What's up, y'all?
For our first "lesson" discussion this month, I figured 'Description/Worldbuilding' would be a good topic to delve into. I considered things like grammar or 'How to Plan Your Fic,' but honestly, since virtually everyone here is already in the middle of writing something, I didn't think it made sense to start that far back.
So, in this month's lesson, we will be discussing the importance of good description and ways to improve upon this aspect in our writing.
So, I guess without further ado, let's get into our first lesson!
The Writer's Workshop Writing Academy
Lesson One: Description and World Building
Description. What is it?
Well, @Gastly's Mama
; @Misheard Whisper
; and all the rest of you can weigh in on that as well, but to me, 'Description' is how we as writers are able to paint the picture of what is happening in our stories for the readers.
If our word processors are our canvases, then description is our paint!
Description, and whether we are effective with it or not, is essential in whether or not our story will be bland or rich... boring or exciting... concise or cumbersome!
To start off, here is a great article I found a long time ago on my favorite writing site: Writing-World.com The Art of Description: Eight Tips to Help You Bring Your Settings to Life
I really encourage you guys to read the article, especially if you feel like description is sometimes challenging to write.
What did you think of it?
IMO, the author of the article, Anne Marble, says it perfectly: Without description, our characters would just be wandering down vague hallways, and our readers don't get a sense of time or place in our stories. Our stories are boring without it!
But at the same time, TOO much description is often just as damaging. Want to see an example of WAY TOO MUCH description? Here: Check out the Prologue of this terrible fic
As you can see in the example, there is just mounds and mounds of text describing what is going on with the setting. Sure, it does paint a picture for the reader of what is going on, but the reader is left saying, "WE FREAKING GET IT! IT'S A DARK FOREST DURING A STORM! HOW MANY WAYS ARE YOU GOING TO SAY IT!?"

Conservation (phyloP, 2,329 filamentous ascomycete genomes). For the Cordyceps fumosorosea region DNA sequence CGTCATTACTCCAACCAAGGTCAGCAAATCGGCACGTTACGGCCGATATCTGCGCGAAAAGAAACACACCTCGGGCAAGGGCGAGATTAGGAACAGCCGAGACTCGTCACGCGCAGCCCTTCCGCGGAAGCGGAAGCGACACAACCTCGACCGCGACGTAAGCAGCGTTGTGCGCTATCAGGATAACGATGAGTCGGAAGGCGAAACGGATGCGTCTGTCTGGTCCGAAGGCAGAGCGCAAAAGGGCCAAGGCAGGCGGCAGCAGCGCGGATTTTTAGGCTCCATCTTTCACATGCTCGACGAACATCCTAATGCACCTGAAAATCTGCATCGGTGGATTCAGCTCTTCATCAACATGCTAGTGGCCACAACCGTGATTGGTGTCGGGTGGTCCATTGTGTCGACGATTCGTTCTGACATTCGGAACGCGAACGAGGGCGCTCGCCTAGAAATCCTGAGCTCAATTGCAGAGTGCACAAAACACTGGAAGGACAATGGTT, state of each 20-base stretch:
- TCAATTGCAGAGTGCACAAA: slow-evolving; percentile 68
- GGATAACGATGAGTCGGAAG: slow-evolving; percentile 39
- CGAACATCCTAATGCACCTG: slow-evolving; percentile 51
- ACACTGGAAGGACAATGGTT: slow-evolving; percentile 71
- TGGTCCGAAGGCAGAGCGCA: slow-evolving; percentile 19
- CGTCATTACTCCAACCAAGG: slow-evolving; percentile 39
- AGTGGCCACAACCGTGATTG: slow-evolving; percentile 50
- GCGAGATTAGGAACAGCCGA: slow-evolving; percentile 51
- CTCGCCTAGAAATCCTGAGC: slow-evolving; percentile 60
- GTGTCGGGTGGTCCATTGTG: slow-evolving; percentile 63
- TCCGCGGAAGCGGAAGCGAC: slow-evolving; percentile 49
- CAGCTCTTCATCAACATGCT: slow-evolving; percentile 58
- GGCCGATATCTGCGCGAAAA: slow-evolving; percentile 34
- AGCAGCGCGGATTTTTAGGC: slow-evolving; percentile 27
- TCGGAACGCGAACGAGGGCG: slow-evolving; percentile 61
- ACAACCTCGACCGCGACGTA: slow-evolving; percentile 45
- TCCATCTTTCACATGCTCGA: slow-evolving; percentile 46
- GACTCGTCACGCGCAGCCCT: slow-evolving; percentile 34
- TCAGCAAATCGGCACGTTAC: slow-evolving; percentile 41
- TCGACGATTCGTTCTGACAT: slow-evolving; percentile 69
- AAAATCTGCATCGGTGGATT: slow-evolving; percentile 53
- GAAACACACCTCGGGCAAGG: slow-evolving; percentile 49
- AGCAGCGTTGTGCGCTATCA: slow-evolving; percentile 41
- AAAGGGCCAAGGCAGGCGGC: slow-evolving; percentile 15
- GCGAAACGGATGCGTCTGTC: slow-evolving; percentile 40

As Ms. Marble says in her article, you should avoid these HUGE clumps of descriptive text in your stories because, frankly, it will bore the reader.
Another great tip Marble gives is this: "Make Description an Active Part of the Story."
Now what does that mean? It means that instead of simply stating your description as a list of things, you need to blend the description along with the action.
For example (based on Marble's example in her article):
- Instead of saying, "The ale was cold. She wore a leather top."
- You could instead say, "Zara grabbed her mug and gulped it down, shivering when a few drops of the frigid ale trickled down her chin and down below her leather top."
You see how are you not only giving a vivid description of what is happening, but you are tying into the story. You are avoiding the common mistake of simply listing things happening like a grocery list.
I don't want to make this first post too bogged down, as this is supposed to be a discussion, but here is one more helpful article (in my opinion): Kill the Adverbs!
It's from the same website, and I just think it's great advice. As Mark Twain said, readers don't want to watch your characters 'walking slowly' or hear them 'speaking softly.' Make your characters 'jog,' 'march,' 'saunter,' or 'sprint.' Make them 'mumble,' 'mutter,' or 'whisper.'
Anyways, that's enough out of me for now!
What do you guys think?
Here are some possible discussion topics to get us started:
1. Do you think the above articles were helpful? What did you agree with? What did you disagree with?
2. How do you draw the line between too much description and not enough description in your writing?
3. What about world building? How much time and energy do you dedicate to introducing your readers to the details of your world? How detailed do you get in describing it?
And obviously, feel free to drift away from these topics. As long as the discussion stays on the topic, go for it!!
Ask questions, make comments, give us examples from your own work, ask advice on how to make a particular passage better! Anything.